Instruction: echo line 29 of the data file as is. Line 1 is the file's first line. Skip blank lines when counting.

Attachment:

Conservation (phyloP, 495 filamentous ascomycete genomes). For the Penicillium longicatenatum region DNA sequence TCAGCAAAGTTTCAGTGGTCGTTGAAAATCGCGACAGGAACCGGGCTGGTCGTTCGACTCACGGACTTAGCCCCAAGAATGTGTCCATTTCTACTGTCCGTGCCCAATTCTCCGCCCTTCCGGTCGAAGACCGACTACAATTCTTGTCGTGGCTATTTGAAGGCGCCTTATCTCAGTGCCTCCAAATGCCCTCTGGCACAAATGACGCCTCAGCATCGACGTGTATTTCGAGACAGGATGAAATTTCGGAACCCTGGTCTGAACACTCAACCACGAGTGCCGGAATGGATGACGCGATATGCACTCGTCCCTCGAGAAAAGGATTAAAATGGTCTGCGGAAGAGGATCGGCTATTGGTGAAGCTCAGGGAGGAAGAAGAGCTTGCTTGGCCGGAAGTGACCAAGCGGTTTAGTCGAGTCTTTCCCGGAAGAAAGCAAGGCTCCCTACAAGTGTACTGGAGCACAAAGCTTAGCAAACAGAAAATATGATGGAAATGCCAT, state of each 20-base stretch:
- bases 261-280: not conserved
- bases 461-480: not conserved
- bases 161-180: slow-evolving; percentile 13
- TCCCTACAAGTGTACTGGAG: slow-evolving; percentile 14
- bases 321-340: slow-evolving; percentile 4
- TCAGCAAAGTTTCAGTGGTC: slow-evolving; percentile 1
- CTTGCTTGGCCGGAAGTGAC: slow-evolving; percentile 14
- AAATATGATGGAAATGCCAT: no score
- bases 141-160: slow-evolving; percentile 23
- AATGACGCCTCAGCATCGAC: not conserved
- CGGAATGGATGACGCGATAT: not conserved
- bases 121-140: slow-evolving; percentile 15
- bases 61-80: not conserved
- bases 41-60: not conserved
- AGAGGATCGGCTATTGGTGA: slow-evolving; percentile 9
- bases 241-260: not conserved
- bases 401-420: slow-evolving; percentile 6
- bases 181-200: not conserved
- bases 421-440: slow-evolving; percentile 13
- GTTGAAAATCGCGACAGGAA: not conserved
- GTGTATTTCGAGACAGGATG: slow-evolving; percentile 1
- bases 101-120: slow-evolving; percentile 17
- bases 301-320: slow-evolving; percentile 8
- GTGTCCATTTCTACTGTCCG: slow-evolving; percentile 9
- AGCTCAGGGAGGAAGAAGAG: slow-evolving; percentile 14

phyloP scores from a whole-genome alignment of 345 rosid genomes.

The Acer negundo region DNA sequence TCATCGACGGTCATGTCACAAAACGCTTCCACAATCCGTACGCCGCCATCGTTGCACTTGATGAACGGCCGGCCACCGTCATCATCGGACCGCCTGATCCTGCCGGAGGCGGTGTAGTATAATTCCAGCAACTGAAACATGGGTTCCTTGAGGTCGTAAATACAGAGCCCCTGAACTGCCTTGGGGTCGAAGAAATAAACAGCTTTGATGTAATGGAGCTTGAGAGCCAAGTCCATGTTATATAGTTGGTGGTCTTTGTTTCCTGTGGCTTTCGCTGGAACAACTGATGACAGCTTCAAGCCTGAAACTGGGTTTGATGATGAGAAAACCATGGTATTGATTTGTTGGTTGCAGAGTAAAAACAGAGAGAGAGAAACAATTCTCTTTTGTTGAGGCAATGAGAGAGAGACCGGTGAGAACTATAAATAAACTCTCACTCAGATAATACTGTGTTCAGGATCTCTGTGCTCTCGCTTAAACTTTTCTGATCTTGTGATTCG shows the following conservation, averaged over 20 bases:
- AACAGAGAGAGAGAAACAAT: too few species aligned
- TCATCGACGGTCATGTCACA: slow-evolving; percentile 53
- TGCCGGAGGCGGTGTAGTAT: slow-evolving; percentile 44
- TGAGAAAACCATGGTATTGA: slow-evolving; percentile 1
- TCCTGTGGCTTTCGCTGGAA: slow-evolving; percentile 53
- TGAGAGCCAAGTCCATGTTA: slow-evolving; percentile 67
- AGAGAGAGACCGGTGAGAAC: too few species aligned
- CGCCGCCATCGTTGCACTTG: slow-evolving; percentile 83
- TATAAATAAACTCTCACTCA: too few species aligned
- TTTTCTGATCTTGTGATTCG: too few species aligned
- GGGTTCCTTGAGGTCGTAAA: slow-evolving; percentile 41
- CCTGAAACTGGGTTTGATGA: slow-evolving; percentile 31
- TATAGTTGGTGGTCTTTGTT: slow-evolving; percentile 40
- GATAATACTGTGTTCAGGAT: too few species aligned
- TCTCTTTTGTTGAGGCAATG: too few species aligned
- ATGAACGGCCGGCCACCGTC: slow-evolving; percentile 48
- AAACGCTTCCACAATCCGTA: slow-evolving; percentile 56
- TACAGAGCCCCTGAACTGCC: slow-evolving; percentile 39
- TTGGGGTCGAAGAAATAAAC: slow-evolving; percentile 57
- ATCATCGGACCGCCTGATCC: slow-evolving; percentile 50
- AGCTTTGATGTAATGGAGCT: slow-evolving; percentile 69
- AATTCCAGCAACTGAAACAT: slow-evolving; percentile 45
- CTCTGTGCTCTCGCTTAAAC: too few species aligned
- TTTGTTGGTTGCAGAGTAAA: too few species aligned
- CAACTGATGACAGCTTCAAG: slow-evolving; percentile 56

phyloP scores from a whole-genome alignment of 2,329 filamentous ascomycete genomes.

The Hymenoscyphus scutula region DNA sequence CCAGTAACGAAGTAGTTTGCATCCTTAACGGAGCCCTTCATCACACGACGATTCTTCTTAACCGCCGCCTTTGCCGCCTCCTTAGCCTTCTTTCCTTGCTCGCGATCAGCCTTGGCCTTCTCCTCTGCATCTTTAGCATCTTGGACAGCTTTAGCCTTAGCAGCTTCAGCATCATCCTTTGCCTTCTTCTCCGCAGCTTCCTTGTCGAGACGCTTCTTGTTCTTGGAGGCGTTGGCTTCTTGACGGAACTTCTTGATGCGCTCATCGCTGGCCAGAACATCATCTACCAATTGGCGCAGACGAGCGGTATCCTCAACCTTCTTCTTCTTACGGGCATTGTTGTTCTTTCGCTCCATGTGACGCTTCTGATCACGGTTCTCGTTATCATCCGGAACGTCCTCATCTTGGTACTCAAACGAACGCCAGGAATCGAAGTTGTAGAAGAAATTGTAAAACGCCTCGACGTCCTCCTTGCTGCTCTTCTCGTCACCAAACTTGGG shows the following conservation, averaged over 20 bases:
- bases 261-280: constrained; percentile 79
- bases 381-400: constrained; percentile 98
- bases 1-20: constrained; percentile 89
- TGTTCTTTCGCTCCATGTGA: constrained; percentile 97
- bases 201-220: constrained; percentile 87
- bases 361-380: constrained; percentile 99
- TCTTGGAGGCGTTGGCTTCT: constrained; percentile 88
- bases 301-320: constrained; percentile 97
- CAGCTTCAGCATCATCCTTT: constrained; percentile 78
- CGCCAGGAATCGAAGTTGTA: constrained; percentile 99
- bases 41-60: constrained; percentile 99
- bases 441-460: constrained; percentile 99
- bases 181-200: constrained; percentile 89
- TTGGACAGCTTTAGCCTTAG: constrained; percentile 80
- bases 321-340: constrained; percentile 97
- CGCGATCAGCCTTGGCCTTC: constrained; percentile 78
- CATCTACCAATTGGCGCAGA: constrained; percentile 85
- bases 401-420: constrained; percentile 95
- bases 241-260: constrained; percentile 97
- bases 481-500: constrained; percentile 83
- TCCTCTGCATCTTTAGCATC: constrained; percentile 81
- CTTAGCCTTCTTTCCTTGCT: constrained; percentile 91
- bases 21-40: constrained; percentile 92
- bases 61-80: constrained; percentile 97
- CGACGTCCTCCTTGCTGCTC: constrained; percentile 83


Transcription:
- AACAGAGAGAGAGAAACAAT: too few species aligned